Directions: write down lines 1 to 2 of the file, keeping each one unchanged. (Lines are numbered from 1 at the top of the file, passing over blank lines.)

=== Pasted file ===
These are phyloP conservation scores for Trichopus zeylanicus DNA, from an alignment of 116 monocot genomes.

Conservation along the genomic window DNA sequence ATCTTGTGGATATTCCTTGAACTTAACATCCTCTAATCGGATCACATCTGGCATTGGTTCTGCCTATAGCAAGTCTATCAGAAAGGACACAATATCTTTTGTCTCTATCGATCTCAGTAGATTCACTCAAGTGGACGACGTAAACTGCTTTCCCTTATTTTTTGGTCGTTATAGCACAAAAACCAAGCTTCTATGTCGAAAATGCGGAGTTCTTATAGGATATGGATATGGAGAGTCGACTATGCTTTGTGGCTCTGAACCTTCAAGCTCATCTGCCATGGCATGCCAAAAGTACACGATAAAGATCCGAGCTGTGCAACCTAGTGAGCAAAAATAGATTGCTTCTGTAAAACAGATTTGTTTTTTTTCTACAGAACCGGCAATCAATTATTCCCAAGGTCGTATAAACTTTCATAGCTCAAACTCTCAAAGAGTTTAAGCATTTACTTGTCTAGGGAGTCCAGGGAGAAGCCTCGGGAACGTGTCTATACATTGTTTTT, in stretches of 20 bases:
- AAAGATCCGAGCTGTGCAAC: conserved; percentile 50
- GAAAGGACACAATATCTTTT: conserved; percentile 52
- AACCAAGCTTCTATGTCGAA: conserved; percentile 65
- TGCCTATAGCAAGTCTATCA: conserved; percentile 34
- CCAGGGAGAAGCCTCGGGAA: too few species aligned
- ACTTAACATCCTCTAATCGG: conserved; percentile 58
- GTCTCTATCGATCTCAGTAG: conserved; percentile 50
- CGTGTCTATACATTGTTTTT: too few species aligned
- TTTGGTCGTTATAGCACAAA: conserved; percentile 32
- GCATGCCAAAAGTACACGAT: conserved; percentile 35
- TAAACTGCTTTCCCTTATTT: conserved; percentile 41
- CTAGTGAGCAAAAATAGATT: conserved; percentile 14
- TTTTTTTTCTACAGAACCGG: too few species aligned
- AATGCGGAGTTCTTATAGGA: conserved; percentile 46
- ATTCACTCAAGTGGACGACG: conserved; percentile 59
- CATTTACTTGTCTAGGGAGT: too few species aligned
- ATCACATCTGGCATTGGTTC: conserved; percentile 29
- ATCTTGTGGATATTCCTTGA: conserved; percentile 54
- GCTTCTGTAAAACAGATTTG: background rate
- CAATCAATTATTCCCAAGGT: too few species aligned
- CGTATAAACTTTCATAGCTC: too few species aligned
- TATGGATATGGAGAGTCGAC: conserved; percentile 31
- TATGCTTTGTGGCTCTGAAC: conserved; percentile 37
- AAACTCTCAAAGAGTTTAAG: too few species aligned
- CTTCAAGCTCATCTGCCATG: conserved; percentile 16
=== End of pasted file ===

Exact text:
These are phyloP conservation scores for Trichopus zeylanicus DNA, from an alignment of 116 monocot genomes.

Conservation along the genomic window DNA sequence ATCTTGTGGATATTCCTTGAACTTAACATCCTCTAATCGGATCACATCTGGCATTGGTTCTGCCTATAGCAAGTCTATCAGAAAGGACACAATATCTTTTGTCTCTATCGATCTCAGTAGATTCACTCAAGTGGACGACGTAAACTGCTTTCCCTTATTTTTTGGTCGTTATAGCACAAAAACCAAGCTTCTATGTCGAAAATGCGGAGTTCTTATAGGATATGGATATGGAGAGTCGACTATGCTTTGTGGCTCTGAACCTTCAAGCTCATCTGCCATGGCATGCCAAAAGTACACGATAAAGATCCGAGCTGTGCAACCTAGTGAGCAAAAATAGATTGCTTCTGTAAAACAGATTTGTTTTTTTTCTACAGAACCGGCAATCAATTATTCCCAAGGTCGTATAAACTTTCATAGCTCAAACTCTCAAAGAGTTTAAGCATTTACTTGTCTAGGGAGTCCAGGGAGAAGCCTCGGGAACGTGTCTATACATTGTTTTT, in stretches of 20 bases: